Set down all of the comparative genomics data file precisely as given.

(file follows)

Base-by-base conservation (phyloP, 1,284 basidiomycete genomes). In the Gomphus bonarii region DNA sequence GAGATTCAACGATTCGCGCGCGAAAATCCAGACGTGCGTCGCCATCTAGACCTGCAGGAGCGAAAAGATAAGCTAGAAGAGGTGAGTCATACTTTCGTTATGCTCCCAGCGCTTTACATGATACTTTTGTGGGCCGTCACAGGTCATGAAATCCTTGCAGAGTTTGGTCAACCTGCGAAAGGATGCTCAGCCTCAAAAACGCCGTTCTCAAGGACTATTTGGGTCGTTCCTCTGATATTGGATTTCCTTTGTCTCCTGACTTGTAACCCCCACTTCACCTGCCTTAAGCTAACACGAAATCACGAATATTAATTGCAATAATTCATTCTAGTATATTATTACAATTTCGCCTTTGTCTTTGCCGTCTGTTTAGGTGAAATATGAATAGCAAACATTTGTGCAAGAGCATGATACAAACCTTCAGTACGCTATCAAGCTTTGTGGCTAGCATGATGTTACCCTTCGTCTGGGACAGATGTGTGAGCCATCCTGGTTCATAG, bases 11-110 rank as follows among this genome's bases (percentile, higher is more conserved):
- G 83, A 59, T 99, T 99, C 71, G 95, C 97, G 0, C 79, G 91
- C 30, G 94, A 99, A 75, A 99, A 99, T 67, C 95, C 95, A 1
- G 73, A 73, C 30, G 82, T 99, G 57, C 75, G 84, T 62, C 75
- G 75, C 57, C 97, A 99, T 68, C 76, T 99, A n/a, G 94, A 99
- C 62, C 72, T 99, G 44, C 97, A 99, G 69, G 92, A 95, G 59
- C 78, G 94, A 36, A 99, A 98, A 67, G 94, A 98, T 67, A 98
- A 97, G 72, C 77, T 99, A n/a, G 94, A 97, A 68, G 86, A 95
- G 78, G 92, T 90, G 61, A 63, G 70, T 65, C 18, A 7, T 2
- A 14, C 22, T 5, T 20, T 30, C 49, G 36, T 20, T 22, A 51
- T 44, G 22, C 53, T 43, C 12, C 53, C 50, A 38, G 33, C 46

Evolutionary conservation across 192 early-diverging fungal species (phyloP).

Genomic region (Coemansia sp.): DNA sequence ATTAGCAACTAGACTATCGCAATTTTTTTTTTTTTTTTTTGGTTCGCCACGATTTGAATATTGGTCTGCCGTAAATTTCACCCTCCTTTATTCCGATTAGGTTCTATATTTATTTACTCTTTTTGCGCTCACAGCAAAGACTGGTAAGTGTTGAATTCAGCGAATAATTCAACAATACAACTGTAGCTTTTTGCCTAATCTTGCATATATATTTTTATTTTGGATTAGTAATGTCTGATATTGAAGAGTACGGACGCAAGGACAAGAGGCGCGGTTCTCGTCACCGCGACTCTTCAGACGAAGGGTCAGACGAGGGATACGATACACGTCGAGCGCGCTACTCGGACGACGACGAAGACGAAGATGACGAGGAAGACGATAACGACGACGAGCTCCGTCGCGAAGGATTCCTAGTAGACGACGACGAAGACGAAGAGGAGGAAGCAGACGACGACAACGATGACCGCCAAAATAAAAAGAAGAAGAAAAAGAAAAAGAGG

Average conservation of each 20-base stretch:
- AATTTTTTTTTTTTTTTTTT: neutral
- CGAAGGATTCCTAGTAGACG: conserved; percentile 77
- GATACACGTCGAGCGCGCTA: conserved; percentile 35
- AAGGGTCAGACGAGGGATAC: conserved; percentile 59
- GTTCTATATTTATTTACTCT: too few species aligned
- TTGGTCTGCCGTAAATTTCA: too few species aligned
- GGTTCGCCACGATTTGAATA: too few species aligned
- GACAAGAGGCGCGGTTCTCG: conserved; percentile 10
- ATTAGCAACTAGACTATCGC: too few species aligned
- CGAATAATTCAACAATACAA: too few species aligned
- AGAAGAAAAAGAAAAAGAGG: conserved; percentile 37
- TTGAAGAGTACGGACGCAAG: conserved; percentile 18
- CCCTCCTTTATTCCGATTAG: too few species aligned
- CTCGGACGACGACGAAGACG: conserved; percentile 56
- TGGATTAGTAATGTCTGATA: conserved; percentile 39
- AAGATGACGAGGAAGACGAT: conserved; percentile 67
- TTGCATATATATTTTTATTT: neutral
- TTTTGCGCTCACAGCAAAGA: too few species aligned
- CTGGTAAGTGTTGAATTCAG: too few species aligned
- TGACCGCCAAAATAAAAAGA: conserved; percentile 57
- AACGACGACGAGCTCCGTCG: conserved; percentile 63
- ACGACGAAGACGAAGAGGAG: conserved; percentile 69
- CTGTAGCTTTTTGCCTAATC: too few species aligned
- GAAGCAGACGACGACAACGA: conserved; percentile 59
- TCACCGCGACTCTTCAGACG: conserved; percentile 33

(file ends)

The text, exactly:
Base-by-base conservation (phyloP, 1,284 basidiomycete genomes). In the Gomphus bonarii region DNA sequence GAGATTCAACGATTCGCGCGCGAAAATCCAGACGTGCGTCGCCATCTAGACCTGCAGGAGCGAAAAGATAAGCTAGAAGAGGTGAGTCATACTTTCGTTATGCTCCCAGCGCTTTACATGATACTTTTGTGGGCCGTCACAGGTCATGAAATCCTTGCAGAGTTTGGTCAACCTGCGAAAGGATGCTCAGCCTCAAAAACGCCGTTCTCAAGGACTATTTGGGTCGTTCCTCTGATATTGGATTTCCTTTGTCTCCTGACTTGTAACCCCCACTTCACCTGCCTTAAGCTAACACGAAATCACGAATATTAATTGCAATAATTCATTCTAGTATATTATTACAATTTCGCCTTTGTCTTTGCCGTCTGTTTAGGTGAAATATGAATAGCAAACATTTGTGCAAGAGCATGATACAAACCTTCAGTACGCTATCAAGCTTTGTGGCTAGCATGATGTTACCCTTCGTCTGGGACAGATGTGTGAGCCATCCTGGTTCATAG, bases 11-110 rank as follows among this genome's bases (percentile, higher is more conserved):
- G 83, A 59, T 99, T 99, C 71, G 95, C 97, G 0, C 79, G 91
- C 30, G 94, A 99, A 75, A 99, A 99, T 67, C 95, C 95, A 1
- G 73, A 73, C 30, G 82, T 99, G 57, C 75, G 84, T 62, C 75
- G 75, C 57, C 97, A 99, T 68, C 76, T 99, A n/a, G 94, A 99
- C 62, C 72, T 99, G 44, C 97, A 99, G 69, G 92, A 95, G 59
- C 78, G 94, A 36, A 99, A 98, A 67, G 94, A 98, T 67, A 98
- A 97, G 72, C 77, T 99, A n/a, G 94, A 97, A 68, G 86, A 95
- G 78, G 92, T 90, G 61, A 63, G 70, T 65, C 18, A 7, T 2
- A 14, C 22, T 5, T 20, T 30, C 49, G 36, T 20, T 22, A 51
- T 44, G 22, C 53, T 43, C 12, C 53, C 50, A 38, G 33, C 46

Evolutionary conservation across 192 early-diverging fungal species (phyloP).

Genomic region (Coemansia sp.): DNA sequence ATTAGCAACTAGACTATCGCAATTTTTTTTTTTTTTTTTTGGTTCGCCACGATTTGAATATTGGTCTGCCGTAAATTTCACCCTCCTTTATTCCGATTAGGTTCTATATTTATTTACTCTTTTTGCGCTCACAGCAAAGACTGGTAAGTGTTGAATTCAGCGAATAATTCAACAATACAACTGTAGCTTTTTGCCTAATCTTGCATATATATTTTTATTTTGGATTAGTAATGTCTGATATTGAAGAGTACGGACGCAAGGACAAGAGGCGCGGTTCTCGTCACCGCGACTCTTCAGACGAAGGGTCAGACGAGGGATACGATACACGTCGAGCGCGCTACTCGGACGACGACGAAGACGAAGATGACGAGGAAGACGATAACGACGACGAGCTCCGTCGCGAAGGATTCCTAGTAGACGACGACGAAGACGAAGAGGAGGAAGCAGACGACGACAACGATGACCGCCAAAATAAAAAGAAGAAGAAAAAGAAAAAGAGG

Average conservation of each 20-base stretch:
- AATTTTTTTTTTTTTTTTTT: neutral
- CGAAGGATTCCTAGTAGACG: conserved; percentile 77
- GATACACGTCGAGCGCGCTA: conserved; percentile 35
- AAGGGTCAGACGAGGGATAC: conserved; percentile 59
- GTTCTATATTTATTTACTCT: too few species aligned
- TTGGTCTGCCGTAAATTTCA: too few species aligned
- GGTTCGCCACGATTTGAATA: too few species aligned
- GACAAGAGGCGCGGTTCTCG: conserved; percentile 10
- ATTAGCAACTAGACTATCGC: too few species aligned
- CGAATAATTCAACAATACAA: too few species aligned
- AGAAGAAAAAGAAAAAGAGG: conserved; percentile 37
- TTGAAGAGTACGGACGCAAG: conserved; percentile 18
- CCCTCCTTTATTCCGATTAG: too few species aligned
- CTCGGACGACGACGAAGACG: conserved; percentile 56
- TGGATTAGTAATGTCTGATA: conserved; percentile 39
- AAGATGACGAGGAAGACGAT: conserved; percentile 67
- TTGCATATATATTTTTATTT: neutral
- TTTTGCGCTCACAGCAAAGA: too few species aligned
- CTGGTAAGTGTTGAATTCAG: too few species aligned
- TGACCGCCAAAATAAAAAGA: conserved; percentile 57
- AACGACGACGAGCTCCGTCG: conserved; percentile 63
- ACGACGAAGACGAAGAGGAG: conserved; percentile 69
- CTGTAGCTTTTTGCCTAATC: too few species aligned
- GAAGCAGACGACGACAACGA: conserved; percentile 59
- TCACCGCGACTCTTCAGACG: conserved; percentile 33